Friday, August 28, 2009

The House is sold!

Well, the bridges are burned, it is too late to turn back. In November we will be homeless. I am very excited and can't wait to arrive on our new island, but I am very scared at the idea of leaving all of this behind!!

Tuesday, August 25, 2009

So this is what they tell tourists...

Tired and sick and a little sore today - no major strides towards the goal - but this is tourist site, which has some lovely pics.

There are some interesting things for the migrant on this site. One of them is that there is no form of public transport.

Monday, August 24, 2009

new names old things

This flu has got me by the chest. One of the things we're going to have to learn are a whole bunch of new trade names for old remedies. What a good mucolytic is. What a good expectorant/bronchiodilator is. And I suspect we'll have to leave out first-aid kits behind - certainly for the flight over. I like to have those on hand for climbing particularly. Does Australia run to Friar's Balsam - that pongiffereous sticky brown goo and aid to jamming and reducing skin loss? The cliffs (some seacliffs) on Flinders appear to be ryolitc (sp?) granite. not sure how jammy that'll be - Tas has some great fluted dolerite columns - especially off the central plataeux and the sea-cliffs down South East. That's going to be fun part. Opening new routes... and remembering not to pronounce route in the South African way.... 'root'. :-)

Thursday, August 20, 2009

Not in my pool please!

OK in the quest to learn Australian sea-food I find myself at page 596 of Stephanie Alexander's The Cook's Companion. Encountering Pipis. Which are not quite what I assumed a million French tourist were doing in the sea at Nice. Which my further research tell me one may use a rake to harvest in South Australia... but although I may gather them in Tasmania, there's a nix on rakes. Now I've dug for Donax serra (white sand mussel) with my feet, at night, chest deep in the freezy waves of Blouberg strand. Sometimes your toes feel a lump that's a sand mussel, and sometimes a lump that's a crab. Fun! I've dug with my hands for another clam species up at Saldanha (v.different habitat- just inside the very small ripple top of tide ripple.) Where doth the pipi lurk? and how do you draw it from the briny? with offers of a walk or discussion of shoes, of ships, of sealing wax, of cabbages and kings... ?

Wednesday, August 19, 2009

Fish soup to 40 ft containers

When it comes to the road less travelled I think we're gifted, postively gifted, at choosing br'er rabbit's bramble patch and somehow kidding ourselves it is a path, if not quite a road. We got accepted to Oz on a 124 -talent visa. No one applies for that one. The migration agents didn't even know it existed, let alone what was needed. That meant, while rivers of South Africans flowed off to Oz mostly on iirc 457's we had no one to ask, no-one to look at and say 'oh, it took them 3/6/9/12 months. ' We had no idea of the probability of our getting it, or the time frame. Impossible to take pre-emptive steps. Just running blind - not my best. Just about every step was a learning one - for everyone including our examining doctor.

Then of course - having cleared the hurdles (and seriously that particular visa is probably very few people's best bet) which were many complex we couldn't just decide on one the standard destinations - Sydney, Perth, Melbourne, Brissy etc. where we'd be following a well-beaten track and almost certainly be able to have contacts and friends on the ground to see us through the integration/settling phase. No. WE had to set our sights on a place that no South African has settled. That damn few people even know exists. And thence of course a whole set of new learning. Like for example moving costs - to Melbourne R xyz, to Flinders R xyz times two. Why? they're 300 km apart for crying in a bucket. So moving 10 000km costs Rxyz and 10 300 twice that. There HAS to be a cheaper, better way. I am certain there is. But we can't exactly ask the people who did it before us...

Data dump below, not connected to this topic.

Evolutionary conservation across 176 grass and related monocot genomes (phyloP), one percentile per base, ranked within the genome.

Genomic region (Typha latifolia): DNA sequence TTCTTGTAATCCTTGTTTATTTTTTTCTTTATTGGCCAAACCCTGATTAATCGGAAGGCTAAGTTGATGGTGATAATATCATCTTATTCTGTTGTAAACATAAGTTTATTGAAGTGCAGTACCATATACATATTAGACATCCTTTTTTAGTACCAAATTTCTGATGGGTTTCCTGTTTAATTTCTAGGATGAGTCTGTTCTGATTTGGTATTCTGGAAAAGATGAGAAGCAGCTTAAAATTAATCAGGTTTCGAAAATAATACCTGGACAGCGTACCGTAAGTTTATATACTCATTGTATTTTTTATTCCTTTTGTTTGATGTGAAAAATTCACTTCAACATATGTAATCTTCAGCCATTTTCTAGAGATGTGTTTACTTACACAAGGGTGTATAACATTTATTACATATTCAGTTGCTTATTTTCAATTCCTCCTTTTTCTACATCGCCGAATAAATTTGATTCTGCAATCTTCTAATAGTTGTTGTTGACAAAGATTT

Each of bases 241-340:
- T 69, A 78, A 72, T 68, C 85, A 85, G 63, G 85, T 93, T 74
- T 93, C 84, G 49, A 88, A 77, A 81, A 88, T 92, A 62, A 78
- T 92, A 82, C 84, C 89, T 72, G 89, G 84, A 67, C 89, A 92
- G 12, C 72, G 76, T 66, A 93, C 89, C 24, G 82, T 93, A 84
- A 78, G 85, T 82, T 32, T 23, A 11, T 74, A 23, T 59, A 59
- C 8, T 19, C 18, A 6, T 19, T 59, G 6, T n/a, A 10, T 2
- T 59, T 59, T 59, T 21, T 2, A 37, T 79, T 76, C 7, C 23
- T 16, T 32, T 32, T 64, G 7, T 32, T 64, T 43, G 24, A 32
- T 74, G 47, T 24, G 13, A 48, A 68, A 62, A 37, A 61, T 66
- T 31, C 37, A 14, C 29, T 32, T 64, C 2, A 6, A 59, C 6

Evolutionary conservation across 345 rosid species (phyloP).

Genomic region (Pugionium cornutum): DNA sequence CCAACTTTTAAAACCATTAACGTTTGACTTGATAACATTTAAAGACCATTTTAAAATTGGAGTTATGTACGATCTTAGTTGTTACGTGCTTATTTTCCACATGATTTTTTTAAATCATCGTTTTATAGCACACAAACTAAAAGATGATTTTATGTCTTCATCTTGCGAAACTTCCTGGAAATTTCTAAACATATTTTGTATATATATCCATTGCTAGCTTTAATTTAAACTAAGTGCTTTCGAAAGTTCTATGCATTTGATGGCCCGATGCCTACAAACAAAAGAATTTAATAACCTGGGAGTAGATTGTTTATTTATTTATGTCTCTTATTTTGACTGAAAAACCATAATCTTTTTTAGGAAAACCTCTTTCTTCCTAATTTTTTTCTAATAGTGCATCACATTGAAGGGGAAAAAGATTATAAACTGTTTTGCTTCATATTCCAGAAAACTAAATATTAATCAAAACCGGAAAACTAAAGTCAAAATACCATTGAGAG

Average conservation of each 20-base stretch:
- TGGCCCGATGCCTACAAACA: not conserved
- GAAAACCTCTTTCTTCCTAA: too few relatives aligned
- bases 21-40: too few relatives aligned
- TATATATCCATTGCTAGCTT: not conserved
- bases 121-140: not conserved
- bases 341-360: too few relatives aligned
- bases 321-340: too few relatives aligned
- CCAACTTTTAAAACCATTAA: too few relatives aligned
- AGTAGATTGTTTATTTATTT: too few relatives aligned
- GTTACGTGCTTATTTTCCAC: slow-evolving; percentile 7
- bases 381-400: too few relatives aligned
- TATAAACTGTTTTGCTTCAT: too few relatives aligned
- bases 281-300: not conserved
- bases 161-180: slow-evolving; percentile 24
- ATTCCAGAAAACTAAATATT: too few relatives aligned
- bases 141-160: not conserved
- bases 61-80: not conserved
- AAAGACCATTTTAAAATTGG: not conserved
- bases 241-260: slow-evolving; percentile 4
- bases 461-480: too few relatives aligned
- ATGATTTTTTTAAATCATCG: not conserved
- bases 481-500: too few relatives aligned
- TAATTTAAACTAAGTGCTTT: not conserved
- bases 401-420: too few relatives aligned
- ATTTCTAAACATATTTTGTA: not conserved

Then there is the issue of well, where do you stay? Any of the normal destinations and you'd have a chance of scrounging a bed from a previous migrant friend/aquaintance for a night or two -or a b&b, and then renting short term - months - until you found a house. The local contact could tell you what was a good area, price, etc. And that's where your furniture will go - either your short term rental or your home.

Uh. Don't know anyone there. B&b's a plenty - at a price. Houses to rent for months? what? hello? - especially when, like now, we don't even know when we're going. And then of course we have no idea at all whether we're getting a piece of land, a good shed, or a house. The former two are more likely - in which case what in the hell do you do with a lot of furniture - mostly old and loved?

Hence the container idea. Maybe we just buy one, and then we have shed of sorts...

And your mind keeps bouncing around - from containers to fish soup - which could be a bad experience. I've been peering at recipes. Experimenting. I've been fishing for 45 years - I can probably catch something, even though the locals will lick me 16 ways to breakfast (never underestimate local knowledge, and never go in, as an incomer, assuming you know more than f-nothing). The Portuguese one made my blood freeze... shudder, long boiled fish. I barely boil anything, except very briefly. More on the various training food experiments next time.
I guess I could always boil fish in the container... LOTS of really vile soup anyone?

Out with the Old

This is what we are moving from. (That is Dave's study, not the whole house!)

Tuesday, August 18, 2009

Prometheus blog

The Freer Family are Emigrating. We're going here.